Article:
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Facilities Maintenance Pathway

Summertime is here and you’re done with class studies for a while. But that’s no excuse to not try and improve your skills before the next semester in the fall. One way you can do that if you plan on joining instructor Mike Roloff in the Facilities Maintenance Technician program at Pickens is by understanding the wealth of resources property owners and other future customers who need your expertise and skill have at their disposal. These resources are mostly Internet-related and are always aimed at helping customers limit costs to them and helping them find the best possible technicians for their maintenance issues.

Writing out a full list of all the websites and apps customers can now use to find quality facilities maintenance technicians and negotiate effectively would be a very long article. Instead, while you’re enjoying the summer, consider these examples as the types of tools many customers will be using when you find work as a facilities maintenance technician one day.

Estimation Tools

Before the dawning of the Internet, property owners had to rely on their contractors for estimates. As a technician, you, of course, know how much parts and labor cost for many different jobs and tasks. Customers relied on the honesty of the technicians they worked with, whether they were doing small repairs or ongoing maintenance work in a commercial building. In order to get the lowest estimate or at least a general average of what the work should cost, customers would play contractors off each other, asking several different companies and workers what it would cost to perform the task.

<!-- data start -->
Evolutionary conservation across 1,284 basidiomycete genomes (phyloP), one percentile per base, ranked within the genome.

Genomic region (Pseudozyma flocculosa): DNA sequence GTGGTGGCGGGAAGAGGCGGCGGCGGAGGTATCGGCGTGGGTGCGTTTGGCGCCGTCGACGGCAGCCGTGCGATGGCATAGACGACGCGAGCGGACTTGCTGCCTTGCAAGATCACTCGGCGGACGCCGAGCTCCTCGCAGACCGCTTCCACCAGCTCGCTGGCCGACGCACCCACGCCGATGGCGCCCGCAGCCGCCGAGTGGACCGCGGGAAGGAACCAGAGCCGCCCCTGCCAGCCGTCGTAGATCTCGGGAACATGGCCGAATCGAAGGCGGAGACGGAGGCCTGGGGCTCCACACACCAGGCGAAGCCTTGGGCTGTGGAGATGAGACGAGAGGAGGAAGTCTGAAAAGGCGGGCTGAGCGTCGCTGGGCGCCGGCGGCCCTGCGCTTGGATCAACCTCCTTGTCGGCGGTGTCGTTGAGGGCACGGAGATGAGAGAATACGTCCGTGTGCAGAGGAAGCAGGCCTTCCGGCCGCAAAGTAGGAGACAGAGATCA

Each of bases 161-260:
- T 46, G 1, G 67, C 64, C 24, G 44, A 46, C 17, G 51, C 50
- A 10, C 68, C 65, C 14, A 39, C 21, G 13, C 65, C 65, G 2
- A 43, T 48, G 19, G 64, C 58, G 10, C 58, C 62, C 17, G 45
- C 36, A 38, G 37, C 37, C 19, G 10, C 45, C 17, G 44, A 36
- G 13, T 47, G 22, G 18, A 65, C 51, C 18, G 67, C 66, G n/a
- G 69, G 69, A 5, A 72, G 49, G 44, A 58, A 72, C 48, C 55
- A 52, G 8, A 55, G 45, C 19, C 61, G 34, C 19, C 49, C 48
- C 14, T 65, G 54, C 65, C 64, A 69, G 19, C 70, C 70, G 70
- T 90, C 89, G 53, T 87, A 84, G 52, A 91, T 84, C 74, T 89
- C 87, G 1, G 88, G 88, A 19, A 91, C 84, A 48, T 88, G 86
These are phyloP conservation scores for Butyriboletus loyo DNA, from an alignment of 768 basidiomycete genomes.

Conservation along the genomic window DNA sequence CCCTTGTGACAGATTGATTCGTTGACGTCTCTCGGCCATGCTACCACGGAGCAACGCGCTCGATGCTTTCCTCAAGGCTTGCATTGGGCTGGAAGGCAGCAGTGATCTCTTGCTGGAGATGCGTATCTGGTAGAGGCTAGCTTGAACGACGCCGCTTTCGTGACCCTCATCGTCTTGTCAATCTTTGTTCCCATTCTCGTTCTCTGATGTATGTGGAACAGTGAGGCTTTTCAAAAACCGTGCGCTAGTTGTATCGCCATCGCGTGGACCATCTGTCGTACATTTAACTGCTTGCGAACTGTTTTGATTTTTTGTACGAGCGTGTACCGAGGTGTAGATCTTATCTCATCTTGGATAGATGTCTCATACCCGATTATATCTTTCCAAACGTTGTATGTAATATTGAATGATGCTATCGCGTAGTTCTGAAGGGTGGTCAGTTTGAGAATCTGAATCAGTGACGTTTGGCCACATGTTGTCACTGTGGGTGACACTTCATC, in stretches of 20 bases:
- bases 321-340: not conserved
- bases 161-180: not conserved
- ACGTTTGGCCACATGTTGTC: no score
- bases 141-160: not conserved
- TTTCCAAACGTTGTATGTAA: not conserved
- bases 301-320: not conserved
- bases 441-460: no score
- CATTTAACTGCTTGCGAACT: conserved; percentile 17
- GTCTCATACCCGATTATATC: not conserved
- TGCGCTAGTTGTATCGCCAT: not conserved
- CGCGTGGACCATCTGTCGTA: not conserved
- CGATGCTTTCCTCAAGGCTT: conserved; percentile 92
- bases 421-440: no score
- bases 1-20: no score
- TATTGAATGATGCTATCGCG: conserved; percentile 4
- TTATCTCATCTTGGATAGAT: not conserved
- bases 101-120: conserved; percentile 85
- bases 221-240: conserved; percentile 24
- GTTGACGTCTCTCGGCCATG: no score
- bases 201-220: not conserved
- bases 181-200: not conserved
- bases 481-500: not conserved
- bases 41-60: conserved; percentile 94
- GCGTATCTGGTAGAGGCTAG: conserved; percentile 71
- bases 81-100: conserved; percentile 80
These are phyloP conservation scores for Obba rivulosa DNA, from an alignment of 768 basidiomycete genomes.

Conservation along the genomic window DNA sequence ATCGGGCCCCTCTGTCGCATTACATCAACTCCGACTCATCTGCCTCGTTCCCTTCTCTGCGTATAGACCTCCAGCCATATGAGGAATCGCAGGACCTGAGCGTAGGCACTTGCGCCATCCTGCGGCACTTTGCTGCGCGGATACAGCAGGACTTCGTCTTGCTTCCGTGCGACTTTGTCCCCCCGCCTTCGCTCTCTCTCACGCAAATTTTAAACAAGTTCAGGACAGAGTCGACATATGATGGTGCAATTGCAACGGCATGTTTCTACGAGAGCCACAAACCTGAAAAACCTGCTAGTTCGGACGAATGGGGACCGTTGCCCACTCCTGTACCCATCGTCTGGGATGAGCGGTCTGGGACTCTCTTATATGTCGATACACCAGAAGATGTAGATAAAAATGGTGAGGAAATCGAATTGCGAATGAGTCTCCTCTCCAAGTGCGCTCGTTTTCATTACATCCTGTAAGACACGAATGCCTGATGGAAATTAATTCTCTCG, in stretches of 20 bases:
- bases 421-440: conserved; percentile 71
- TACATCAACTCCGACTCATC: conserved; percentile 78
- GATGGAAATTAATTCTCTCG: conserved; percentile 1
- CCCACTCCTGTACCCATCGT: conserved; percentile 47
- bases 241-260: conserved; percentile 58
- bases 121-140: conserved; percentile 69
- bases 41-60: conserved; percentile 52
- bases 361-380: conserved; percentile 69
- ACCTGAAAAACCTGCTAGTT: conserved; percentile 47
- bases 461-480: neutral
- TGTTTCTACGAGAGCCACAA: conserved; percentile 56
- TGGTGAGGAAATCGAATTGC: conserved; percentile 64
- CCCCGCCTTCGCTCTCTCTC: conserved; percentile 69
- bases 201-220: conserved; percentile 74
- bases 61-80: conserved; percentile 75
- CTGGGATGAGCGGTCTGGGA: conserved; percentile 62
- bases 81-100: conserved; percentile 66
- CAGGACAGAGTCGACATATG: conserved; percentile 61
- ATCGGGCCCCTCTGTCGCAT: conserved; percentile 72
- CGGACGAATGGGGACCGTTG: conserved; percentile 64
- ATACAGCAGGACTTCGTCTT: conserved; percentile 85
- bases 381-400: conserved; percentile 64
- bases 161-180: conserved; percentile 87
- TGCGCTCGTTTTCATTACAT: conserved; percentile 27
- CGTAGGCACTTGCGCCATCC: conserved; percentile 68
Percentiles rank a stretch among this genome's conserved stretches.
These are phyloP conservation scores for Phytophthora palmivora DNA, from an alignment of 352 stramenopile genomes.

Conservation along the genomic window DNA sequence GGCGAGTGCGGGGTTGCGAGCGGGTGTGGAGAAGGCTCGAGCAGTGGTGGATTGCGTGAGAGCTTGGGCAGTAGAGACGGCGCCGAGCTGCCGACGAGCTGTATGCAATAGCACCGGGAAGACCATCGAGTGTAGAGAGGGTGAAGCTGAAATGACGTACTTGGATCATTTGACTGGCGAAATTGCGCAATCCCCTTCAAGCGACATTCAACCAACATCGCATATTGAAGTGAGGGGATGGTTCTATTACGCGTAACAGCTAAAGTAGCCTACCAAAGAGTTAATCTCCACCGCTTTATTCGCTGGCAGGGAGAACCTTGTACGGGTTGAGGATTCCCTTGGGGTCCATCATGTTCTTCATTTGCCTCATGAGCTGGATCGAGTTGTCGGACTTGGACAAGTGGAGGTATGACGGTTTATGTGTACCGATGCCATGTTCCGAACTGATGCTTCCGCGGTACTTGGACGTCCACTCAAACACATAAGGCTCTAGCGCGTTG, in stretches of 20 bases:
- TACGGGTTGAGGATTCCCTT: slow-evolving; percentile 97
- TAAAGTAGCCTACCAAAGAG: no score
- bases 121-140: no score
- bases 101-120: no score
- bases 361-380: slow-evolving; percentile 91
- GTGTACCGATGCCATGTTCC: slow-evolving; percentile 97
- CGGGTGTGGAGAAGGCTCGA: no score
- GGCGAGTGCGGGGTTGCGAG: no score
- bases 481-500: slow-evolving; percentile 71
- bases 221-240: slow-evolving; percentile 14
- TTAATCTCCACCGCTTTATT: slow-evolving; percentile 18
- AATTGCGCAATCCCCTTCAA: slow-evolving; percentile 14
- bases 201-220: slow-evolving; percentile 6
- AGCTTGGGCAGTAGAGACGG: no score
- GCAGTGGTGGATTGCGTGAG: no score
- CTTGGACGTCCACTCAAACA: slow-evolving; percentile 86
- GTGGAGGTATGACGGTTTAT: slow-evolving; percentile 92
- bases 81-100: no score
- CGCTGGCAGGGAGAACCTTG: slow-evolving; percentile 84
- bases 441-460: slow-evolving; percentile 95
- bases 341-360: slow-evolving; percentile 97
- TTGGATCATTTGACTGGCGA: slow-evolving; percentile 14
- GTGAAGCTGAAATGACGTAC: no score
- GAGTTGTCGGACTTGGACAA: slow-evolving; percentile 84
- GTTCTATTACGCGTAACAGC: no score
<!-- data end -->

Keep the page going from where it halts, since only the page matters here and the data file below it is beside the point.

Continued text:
Today, there are apps like Homewyse, which provides the costs of materials in specific areas, accurate installation costs based on typical productivity rates and labor costs, and price estimates for maintenance jobs. Users can input their job and find out exactly how much they can expect it to cost before they call any contractor.

Finding the Perfect Maintenance Technician

Services such as Angie’s List have come a long way. It used to be that when property owners needed repairs or maintenance done, they had to Google maintenance technicians and start the process of elimination based on reputation and estimates. Today, there are services that use algorithms to match professionals to customer preferences and what work they need to be done.

As a maintenance tech, you’re more likely to be matched with a customer who already knows your skills and expertise. They’ve sought you out, and all you’d have to do is deliver.

What this Means

Knowing what tools customers will have to find what they need and what you provide will give you more opportunities to market your services better. Getting referrals through Angie’s List and similar services could mean using these services yourself and establishing a profile for yourself there. If you know your customer will be getting calculated estimates for a job you’ve been hired for, make your own calculations and be prepared to show your work, or defer to the estimate your customer has already found. There will be innovations that will hurt maintenance workers in the future, but there are plenty out there now that you can take advantage of.

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